Forage inventories are tight in many areas, so more acres are expected to be planted, and alternative forages are being considered. Several growers seeded cereal rye last winter for forage and are happy with the way it looks.
Grass hay fields are receiving nitrogen fertilizer. If a hay field contains less than 33% legumes, yield will be improved by applying 23 kg N/tonne of expected DM yield. If the field has between 33-50% legume content, 60 kg N/ha (55 lbs N/acre) can be applied in early spring to improve yields. Pastures can be given nitrogen in the same way as hay fields, but this will exaggerate the “spring flush” and can make maintaining quality difficult. If excess pasture growth cannot be harvested as hay, consider only applying N to whichever third of the pasture acres is ready to be grazed first.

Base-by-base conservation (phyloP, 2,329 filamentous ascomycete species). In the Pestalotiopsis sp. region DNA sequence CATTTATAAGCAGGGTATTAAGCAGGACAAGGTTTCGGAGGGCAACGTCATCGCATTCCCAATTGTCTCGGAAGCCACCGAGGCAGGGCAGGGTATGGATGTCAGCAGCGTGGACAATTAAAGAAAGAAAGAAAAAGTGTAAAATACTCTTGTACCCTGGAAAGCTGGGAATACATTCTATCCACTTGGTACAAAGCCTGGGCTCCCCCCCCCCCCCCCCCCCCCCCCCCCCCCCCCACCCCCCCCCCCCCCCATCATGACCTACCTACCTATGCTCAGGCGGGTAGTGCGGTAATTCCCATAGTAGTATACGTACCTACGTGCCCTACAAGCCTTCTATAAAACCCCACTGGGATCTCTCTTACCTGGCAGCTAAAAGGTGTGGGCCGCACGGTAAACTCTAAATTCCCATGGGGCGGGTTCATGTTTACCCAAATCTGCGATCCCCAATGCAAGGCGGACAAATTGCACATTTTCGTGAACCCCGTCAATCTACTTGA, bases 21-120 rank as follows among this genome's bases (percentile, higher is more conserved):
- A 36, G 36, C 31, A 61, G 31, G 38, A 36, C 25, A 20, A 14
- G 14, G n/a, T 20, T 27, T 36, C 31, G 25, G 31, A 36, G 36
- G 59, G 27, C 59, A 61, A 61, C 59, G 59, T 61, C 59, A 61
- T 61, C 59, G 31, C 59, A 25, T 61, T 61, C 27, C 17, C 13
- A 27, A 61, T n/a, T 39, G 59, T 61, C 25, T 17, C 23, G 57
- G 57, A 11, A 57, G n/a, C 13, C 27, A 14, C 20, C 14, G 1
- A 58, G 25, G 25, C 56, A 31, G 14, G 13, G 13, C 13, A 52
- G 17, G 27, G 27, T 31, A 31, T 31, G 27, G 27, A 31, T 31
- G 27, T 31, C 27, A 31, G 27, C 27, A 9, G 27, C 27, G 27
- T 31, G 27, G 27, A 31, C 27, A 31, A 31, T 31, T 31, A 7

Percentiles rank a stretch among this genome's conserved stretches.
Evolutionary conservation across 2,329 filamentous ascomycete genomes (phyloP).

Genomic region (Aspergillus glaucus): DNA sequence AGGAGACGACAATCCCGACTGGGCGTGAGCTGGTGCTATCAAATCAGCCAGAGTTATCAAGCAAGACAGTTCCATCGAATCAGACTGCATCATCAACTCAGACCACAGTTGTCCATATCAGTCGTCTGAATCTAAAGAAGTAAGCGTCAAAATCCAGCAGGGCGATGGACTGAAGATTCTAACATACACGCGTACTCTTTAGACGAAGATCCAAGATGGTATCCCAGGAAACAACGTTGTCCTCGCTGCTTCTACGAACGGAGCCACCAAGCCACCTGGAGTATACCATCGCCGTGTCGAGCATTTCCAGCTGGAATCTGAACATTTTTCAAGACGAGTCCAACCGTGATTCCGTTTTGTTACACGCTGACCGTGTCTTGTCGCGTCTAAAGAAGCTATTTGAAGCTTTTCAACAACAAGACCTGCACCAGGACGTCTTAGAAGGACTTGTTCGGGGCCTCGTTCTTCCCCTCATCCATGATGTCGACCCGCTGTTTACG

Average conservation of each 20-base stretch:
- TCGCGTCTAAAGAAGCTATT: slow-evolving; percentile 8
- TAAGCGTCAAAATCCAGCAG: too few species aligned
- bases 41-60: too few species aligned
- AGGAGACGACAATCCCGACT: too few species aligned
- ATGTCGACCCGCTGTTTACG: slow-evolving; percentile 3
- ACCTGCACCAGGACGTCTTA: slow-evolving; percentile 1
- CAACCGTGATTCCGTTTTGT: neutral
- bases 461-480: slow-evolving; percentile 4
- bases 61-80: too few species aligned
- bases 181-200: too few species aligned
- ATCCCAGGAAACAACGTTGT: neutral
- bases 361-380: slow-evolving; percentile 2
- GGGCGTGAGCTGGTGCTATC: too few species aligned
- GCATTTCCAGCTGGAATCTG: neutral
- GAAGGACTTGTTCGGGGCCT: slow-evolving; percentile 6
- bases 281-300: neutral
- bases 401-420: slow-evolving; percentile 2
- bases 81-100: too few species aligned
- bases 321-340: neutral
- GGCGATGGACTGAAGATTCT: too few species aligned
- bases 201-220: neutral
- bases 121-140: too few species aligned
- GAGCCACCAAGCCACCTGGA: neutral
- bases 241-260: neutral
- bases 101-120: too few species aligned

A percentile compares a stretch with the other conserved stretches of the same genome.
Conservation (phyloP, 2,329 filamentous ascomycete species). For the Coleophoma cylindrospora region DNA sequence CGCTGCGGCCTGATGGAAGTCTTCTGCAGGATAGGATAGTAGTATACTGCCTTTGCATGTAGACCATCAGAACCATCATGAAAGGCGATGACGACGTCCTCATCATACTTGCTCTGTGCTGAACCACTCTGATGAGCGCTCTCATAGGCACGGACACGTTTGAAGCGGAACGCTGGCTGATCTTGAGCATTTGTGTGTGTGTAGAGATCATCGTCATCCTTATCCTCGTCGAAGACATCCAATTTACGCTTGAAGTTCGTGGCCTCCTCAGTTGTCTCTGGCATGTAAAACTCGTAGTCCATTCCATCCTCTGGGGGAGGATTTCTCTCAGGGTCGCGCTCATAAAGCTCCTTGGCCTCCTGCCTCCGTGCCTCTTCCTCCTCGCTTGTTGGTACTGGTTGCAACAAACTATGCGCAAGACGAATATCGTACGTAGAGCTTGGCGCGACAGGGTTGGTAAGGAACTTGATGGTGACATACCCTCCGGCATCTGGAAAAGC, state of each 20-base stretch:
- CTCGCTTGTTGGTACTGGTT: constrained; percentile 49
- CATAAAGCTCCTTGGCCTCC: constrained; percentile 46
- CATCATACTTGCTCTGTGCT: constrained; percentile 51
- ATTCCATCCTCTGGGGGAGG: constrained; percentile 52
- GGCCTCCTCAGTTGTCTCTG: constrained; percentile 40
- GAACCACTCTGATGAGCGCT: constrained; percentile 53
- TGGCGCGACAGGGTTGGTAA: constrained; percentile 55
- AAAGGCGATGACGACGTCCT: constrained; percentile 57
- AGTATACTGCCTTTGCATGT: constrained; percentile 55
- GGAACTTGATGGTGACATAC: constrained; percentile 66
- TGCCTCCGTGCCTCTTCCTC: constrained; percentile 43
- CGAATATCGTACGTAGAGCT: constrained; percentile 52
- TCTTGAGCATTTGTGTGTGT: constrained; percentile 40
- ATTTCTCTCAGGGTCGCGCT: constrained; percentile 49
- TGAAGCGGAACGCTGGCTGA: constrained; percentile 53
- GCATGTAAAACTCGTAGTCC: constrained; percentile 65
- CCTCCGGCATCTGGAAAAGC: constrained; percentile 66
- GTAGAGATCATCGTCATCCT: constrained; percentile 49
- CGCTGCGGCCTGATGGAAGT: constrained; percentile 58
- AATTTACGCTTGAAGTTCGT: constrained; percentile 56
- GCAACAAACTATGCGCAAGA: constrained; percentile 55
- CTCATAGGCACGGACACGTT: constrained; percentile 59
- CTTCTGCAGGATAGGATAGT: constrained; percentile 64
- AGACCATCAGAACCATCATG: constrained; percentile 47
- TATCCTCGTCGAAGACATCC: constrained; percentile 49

Winter wheat survival has been promising. Agricorp has received only 10 damage reports from Eastern Ontario to date, though that number is expected to increase with scouting. Most of the 166 damage reports received across the province by last Friday were from southern Ontario on heavy textured soils. Generally, only small pockets of damage are reported. This is good news, as planting was somewhat on the late side in eastern Ontario. The picture is different on heavier, poorly-drained soils where heaving and ponding have taken a toll. However, this represents a limited number of acres.
Figure 2. Online poll results for winter wheat nitrogen application progress.
Nitrogen applications are in full swing. About 50% of fields have received nitrogen across the region, though in certain areas progress is only around 25%.